When I looked up who wrote the music, I realized why this felt a little familiar.
Kander and Ebb pulled off this same trick in spectacular fashion in another production, “Chicago.” That play, and movie, is a deeply cynical look at the nature of celebrity worship in America, about how a person can literally get away with murder and be celebrated for it, if they just make the audience laugh. Sure, tap your toes while listening to “All That Jazz” or “Cell Block Tango” but pay attention, and you’ll realize that Kander and Ebb are showcasing our darkest whims and making us cheer.
Take “Money,” for example. It’s catchy as hell, and it got stuck in my head for days, but what a deeply cynical message this is. To the Master of Ceremonies and Sally, it’s not love, it’s not human kindness, it’s not empathy or decency or charity that moves the world – it’s money. Cold, hard cash. For all of Sally’s declarations that she wants to be a big movie star, and for all the Master of Ceremonies’ enthusiastic celebrations of having a good time (read: sex and booze), they’re driven by nothing more than simple greed. Sally’s ardent pursuit of a wealthy Baron underscores this point.
And all the while, outside the Kit Kat Club, there’s an uprising going on. The tide of hatred and antisemitism is creeping over Berlin, casting a shadow the main characters can’t see, because they’re too busy focused on drinking, lovemaking, and chasing money – they’re too self-absorbed to be any other way. And even those who are aware of the rise of Nazism (like the Baron) are deeply underestimating its potency – flippantly dismissing the Brownshirts as a tool to be used against Communists.
Besides the aforementioned snippets, there’s also the storyline featuring secondary characters Natalia and Fritz, who are Jewish, and are suffering the effects of the rise of the Nazis (graffiti, the murder of a pet). The Master of Ceremonies also performs “If You Could See Her,” a meta performance describing his romance with a gorilla, a not-so-subtle allusion to how the Nazi propaganda machine depicts Jews as subhuman creatures. Like everything else Joel Grey does in this movie, it’s unsettling and disturbing.
The point is that none of these things are in there by accident, and one of the strengths of “Cabaret” is the knowledge of what’s in store for Nazi Germany, the fact that tens of millions of people are going to die, many of them horribly, and usher in a bleak era of suffering, pain, and destruction, and if only our main characters could just open their eyes and look at what’s going on around them, maybe, just maybe, something could have been done to stop all of this. Instead, they’re too busy navel-gazing and worrying about their own problems, their own drama.
But even when they are reminded of how things are going outside the Kit Kat Club, it’s probably too late, as this gut-punch of a scene shows. “Tomorrow Belongs To Me” is the masterpiece of this movie. The only song set outside of the Kit Kat Club, in a bucolic beer garden drenched in sunshine, it’s a brightly lit, optimistic scene that’s sinister only because of the viewer’s knowledge of what comes after (and, of course, because of Joel Grey’s knowing, chilling smirk at the very end). It’s a breathtaking scene, precisely because of what it doesn’t contain – it doesn’t contain any sign of things to come, but the horrors are all there in the viewer’s mind. And that’s enough to make this scene one of the most potent in movie history.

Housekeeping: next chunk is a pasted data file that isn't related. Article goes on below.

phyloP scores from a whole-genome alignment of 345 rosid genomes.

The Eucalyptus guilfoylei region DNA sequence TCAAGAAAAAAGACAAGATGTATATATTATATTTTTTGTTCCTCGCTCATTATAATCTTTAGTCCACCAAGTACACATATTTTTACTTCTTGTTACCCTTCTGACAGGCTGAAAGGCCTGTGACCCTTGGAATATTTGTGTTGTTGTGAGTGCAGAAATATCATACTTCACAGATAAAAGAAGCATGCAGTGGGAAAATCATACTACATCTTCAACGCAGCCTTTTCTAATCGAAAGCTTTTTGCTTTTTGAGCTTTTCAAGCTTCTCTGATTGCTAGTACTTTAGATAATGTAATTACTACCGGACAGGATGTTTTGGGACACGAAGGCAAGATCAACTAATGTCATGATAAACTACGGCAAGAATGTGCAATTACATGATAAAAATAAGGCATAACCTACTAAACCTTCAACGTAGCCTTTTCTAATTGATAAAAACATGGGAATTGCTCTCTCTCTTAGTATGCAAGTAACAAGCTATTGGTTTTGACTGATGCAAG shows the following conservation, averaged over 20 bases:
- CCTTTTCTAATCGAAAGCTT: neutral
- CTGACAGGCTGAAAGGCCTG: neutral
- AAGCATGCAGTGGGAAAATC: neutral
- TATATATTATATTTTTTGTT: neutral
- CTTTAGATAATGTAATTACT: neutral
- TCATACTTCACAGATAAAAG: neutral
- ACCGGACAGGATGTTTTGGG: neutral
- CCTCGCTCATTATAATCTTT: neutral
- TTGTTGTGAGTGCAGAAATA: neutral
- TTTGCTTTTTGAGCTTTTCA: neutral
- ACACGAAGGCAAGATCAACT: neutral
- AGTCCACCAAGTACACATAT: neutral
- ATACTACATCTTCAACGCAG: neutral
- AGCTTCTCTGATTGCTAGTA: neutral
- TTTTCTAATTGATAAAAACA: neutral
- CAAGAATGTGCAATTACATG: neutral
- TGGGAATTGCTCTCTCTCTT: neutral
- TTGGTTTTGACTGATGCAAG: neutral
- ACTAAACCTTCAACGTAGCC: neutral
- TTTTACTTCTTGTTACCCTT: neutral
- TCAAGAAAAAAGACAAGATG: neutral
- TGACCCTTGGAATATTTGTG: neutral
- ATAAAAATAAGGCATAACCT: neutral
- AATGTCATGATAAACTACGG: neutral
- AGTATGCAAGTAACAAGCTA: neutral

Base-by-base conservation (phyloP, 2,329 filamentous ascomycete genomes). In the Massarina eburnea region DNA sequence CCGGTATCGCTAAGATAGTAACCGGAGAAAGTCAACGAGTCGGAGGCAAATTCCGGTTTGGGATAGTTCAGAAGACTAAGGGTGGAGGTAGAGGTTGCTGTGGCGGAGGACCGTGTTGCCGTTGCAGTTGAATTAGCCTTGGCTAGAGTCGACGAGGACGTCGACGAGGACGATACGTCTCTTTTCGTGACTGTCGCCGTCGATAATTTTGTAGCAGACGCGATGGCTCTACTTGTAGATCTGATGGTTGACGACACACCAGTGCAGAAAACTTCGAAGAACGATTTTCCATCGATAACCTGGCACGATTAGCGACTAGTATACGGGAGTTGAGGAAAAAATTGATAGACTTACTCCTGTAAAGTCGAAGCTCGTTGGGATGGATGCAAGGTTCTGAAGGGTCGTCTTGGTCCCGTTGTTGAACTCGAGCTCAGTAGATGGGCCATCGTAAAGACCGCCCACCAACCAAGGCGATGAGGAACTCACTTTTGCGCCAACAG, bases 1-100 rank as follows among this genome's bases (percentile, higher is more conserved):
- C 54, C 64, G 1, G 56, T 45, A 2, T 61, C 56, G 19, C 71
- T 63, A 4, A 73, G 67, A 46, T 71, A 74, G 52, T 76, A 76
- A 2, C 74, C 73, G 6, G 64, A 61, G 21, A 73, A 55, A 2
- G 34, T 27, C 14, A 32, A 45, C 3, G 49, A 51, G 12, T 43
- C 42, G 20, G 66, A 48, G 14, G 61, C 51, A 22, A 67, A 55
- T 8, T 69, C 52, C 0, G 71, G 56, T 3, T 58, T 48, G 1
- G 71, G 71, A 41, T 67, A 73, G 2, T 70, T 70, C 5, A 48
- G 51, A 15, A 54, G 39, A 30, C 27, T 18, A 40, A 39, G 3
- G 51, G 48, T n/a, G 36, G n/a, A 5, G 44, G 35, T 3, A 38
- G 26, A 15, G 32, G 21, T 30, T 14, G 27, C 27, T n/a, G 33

As Michael York’s character, Brian, leaves, he asks the Baron, “Do you still think you can control them?” Already, there are hints that the world is spinning beyond their control, but with a shrug, they simply drive away. Only Joel Grey is there to remind you that the bright, sunny scene is a harbinger for the horrors of the Holocaust.
Like “Chicago,” “Cabaret” has some great music in it, and some over-the-top performances. They’re both awash in booze, blood, and sex, but both movies are deeply cynical and dark. In the case of “Chicago,” it’s a critique of celebrity culture. In “Cabaret,” it’s a reminder that no matter how indulgent or decadent the times seem, there’s a world outside the Kit Kat Club that’s on the verge of crashing down on them and wiping the stage clean, shutting it down in an instant – a foregone conclusion that might not have been so foregone after all. It’s a theatrical sleight of hand, and it’s only the viewer’s knowledge of history that allows us to look past the razzle dazzle to see the true heart of “Cabaret,” that it’s not really about Sally Bowles trying to have a good time, but whether the course of history itself could have been nudged ever so slightly in a different direction if any of our characters were a little less self-absorbed. As Sally sings in the titular song:
What good’s permitting some prophet of doom?
To wipe every smile away
Life is a cabaret, old chum!
In the end, the whole point of this movie is that life is not a cabaret, old chum. None of the main characters understood this, at least, not until it was far too late. And that is the real tragedy behind the movie.
* Scott, by the way, has a terrific blog himself, called ReelHeartWork. He’s an aortic dissection survivor and has been doing a lot of soul-searching since. He’s also a storyteller, and talks a lot about movies too. You should give his blog a visit.